American ignorance about Russian musicians is one of the minor tragedies of the Cold War. But it's likely to be corrected -- at least in pianistic terms -- by BMG's magnificent 11-CD collection, "The Russian Piano School: The Great Pianists."
The collection -- the first of many, courtesy of BMG's exclusive 25-year contract with Melodiya, from Russia's recorded archives makes one realize why Russia is sometimes called the "Mother of Great Pianists."
Volumes 1 and 2 are devoted, respectively, to Alexander Goldenweiser (1875-1961), a boyhood friend of Rachmaninoff and an intimate of Tolstoy, and to Heinrich Neuhaus (1888-1964), who is remembered in the West chiefly as the teacher of Horowitz, Gilels, Richter and Radu Lupu.
Goldenweiser was old -- the earliest recording date is 1946 -- when he recorded these miniatures by Tchaikovsky, Arensky, Borodin and Medtner. But his imaginative performances are textbook illustrations of the lost art of Romantic playing. One of the jewels of the entire collection is a performance, revelatory in its lightness and elegance, by Goldenweiser and his student, Grigori Ginzburg, of Rachmaninoff's Suite No. 2 for Two Pianos.
Neuhaus had small hands, bad nerves and a big problem with alcohol, but he could produce wonderful performances. His straightforward readings of several Debussy preludes are not like those of his student, the super-subtle Richter, and surprisingly resemble those of the Frenchman, Alfred Cortot. A recording of Mozart's Sonata for Two Pianos in D major (K. 448) with Neuhaus' son, Stanislas, is red-blooded and robust.
The dainty Mozart of Samuel Feinberg (1890-1962) sounds dated, but performances of his own transcriptions of Bach organ works are deeply affecting.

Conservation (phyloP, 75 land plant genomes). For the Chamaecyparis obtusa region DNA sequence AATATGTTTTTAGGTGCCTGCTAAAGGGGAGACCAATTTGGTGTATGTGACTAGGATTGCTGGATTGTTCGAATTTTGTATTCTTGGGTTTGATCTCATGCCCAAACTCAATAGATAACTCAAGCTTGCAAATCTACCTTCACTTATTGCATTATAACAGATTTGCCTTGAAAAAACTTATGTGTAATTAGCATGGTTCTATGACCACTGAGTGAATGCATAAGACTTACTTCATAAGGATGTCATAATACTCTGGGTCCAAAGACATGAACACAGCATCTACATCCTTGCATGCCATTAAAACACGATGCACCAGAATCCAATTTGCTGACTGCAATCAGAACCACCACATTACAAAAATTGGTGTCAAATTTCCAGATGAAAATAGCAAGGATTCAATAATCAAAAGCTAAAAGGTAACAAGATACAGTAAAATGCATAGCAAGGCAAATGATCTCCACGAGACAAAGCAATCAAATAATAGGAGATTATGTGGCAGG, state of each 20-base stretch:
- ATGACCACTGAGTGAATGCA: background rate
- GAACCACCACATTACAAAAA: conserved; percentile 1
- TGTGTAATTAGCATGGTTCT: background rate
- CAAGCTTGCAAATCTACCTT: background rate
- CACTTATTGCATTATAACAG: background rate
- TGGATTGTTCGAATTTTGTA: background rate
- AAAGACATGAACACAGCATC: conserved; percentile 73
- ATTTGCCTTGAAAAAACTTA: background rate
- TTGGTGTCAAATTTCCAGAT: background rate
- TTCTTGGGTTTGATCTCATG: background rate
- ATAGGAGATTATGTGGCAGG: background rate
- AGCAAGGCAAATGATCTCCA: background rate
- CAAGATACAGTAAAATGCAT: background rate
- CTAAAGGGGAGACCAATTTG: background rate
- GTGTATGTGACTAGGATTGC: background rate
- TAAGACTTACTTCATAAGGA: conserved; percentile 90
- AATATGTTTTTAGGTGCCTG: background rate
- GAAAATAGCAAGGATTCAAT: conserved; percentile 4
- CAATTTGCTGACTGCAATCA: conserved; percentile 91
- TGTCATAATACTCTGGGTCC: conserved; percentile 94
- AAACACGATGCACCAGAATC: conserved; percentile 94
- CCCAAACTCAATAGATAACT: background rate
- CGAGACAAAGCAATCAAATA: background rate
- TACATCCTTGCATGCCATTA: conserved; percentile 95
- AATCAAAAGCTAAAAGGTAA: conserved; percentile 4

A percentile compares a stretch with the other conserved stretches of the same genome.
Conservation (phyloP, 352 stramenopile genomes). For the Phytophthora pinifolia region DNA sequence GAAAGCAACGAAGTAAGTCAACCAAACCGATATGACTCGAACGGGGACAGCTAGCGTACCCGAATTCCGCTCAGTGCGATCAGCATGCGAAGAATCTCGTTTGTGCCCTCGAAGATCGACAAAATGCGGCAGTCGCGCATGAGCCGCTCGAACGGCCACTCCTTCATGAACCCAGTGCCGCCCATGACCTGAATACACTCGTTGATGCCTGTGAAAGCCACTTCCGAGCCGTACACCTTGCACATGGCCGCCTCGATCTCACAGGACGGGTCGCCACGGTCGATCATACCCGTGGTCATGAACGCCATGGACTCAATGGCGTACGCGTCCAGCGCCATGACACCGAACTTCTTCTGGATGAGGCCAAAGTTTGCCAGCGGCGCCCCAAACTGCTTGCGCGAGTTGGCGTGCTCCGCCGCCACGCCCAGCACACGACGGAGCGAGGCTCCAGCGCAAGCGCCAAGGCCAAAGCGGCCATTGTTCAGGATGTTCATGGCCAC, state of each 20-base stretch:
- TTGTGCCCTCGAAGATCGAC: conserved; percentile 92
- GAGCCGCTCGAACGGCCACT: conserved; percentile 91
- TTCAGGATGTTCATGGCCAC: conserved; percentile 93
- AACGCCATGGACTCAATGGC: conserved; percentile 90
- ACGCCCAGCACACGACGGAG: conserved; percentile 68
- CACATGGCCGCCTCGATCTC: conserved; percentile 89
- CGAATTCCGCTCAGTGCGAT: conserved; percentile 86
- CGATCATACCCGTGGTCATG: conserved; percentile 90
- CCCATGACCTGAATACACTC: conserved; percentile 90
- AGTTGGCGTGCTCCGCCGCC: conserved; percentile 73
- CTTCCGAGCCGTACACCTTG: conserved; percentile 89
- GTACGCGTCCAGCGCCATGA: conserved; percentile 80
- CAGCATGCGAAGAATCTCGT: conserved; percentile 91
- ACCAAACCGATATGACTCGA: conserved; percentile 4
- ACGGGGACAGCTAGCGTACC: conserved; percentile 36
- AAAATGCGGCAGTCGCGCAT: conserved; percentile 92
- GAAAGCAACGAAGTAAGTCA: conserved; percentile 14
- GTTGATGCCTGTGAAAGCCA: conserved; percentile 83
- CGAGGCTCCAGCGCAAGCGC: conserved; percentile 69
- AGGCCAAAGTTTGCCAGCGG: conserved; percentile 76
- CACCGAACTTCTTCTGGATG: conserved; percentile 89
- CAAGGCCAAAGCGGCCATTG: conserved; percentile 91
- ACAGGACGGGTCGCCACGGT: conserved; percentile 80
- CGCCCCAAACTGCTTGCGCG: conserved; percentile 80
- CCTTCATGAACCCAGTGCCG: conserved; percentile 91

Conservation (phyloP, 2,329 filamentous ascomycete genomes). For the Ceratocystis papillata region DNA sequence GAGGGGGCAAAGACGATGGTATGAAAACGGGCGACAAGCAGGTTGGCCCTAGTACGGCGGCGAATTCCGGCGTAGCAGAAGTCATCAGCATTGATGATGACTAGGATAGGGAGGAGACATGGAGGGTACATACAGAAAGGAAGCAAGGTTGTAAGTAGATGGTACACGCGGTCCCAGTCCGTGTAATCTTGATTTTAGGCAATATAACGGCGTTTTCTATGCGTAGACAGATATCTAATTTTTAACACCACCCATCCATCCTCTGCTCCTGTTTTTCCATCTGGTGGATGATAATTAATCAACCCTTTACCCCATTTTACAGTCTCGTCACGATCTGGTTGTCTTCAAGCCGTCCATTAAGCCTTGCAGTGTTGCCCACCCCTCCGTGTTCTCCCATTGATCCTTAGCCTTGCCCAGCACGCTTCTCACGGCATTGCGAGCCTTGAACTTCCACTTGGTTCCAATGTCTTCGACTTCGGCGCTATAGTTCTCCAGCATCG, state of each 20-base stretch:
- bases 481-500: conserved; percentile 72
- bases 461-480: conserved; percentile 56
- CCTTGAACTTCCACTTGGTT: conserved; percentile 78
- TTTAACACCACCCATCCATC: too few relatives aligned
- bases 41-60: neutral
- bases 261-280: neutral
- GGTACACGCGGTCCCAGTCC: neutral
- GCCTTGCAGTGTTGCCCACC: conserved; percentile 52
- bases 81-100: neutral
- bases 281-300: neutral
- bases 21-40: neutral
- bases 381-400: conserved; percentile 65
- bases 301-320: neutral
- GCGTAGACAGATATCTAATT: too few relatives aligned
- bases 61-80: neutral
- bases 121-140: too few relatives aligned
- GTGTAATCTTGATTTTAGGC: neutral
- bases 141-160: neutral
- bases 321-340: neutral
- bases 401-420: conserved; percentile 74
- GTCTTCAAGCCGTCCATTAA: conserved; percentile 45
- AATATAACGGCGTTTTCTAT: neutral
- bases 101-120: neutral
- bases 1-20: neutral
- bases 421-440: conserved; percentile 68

Maria Yudina (1899-1970) was a cult figure in Russia who dressed in black and went everywhere in sneakers. After receiving a check for 20,000 rubles from Josef Stalin, Yudina wrote a letter informing him that she would pray that his sins against Russia and its people would be forgiven, and that she had donated the money to the church she attended.
She's represented by performances of Stravinsky, Bartok, Hindemith, Berg and Krenek, but would have been better served by reissues of her Beethoven, Schumann and Liszt.
An even greater cult figure was Vladimir Sofronitsky (1901-1961), whose motto was "True art is like red-hot, boiling lava held in check by seven plates of armor." His playing was not always secure -- his health deteriorated from periodic alcoholism, drug addiction and sexual promiscuity -- but these reissues show the pianist at his nutty best, particularly in a phantasmagoric performance of Schumann's F-sharp minor Sonata.
Few need an introduction to Richter, Emil Gilels, Lazar Berman, Mikhail Pletnev and Evgeny Kissin. Aside from rare performances of Chopin's Ballades Nos. 1 and 2, the Richter disc contains some early (1948) examples of his Bach, including an amazingly intense "Fantasia and Fugue in A minor." The only major addition to the Gilels discography is Liszt's "Spanish Rhapsody," but it is a performance that surpasses all others. Berman's performances Liszt's "Transcendental Etudes" have been in and out of print for about 30 years, but BMG's transfer of these famous performances is without a hint of the clangor that marred its predecessors.
The Kissin material has been widely available on a number of smaller labels. But Pletnev's performances of his own ingenious transcription of Tchaikovsky's "Nutcracker" and of Prokofiev's Sonata No. 7 should fascinate listeners. A performance of Mozart's Sonata in B-flat (K. 570) is another matter. This sort of playing -- infuriatingly eccentric and slow -- makes one understand why Yakov Flier once remarked that it was easier for him to prepare two solo recitals than to give one lesson to Mikhail Pletnev.
HEAR THE MUSIC
To hear Vladimir Sofronitsky perform Chopin's B minor Scherzo call Sundial, The Sun's telephone information service, at (410) 783-1800. In Anne Arundel County, call (410) 268-7736; in Harford County, (410) 836-5028; in Carroll County, (410) 848-0338. Using a touch-tone phone, punch in the four-digit code 6190 after you hear the greeting.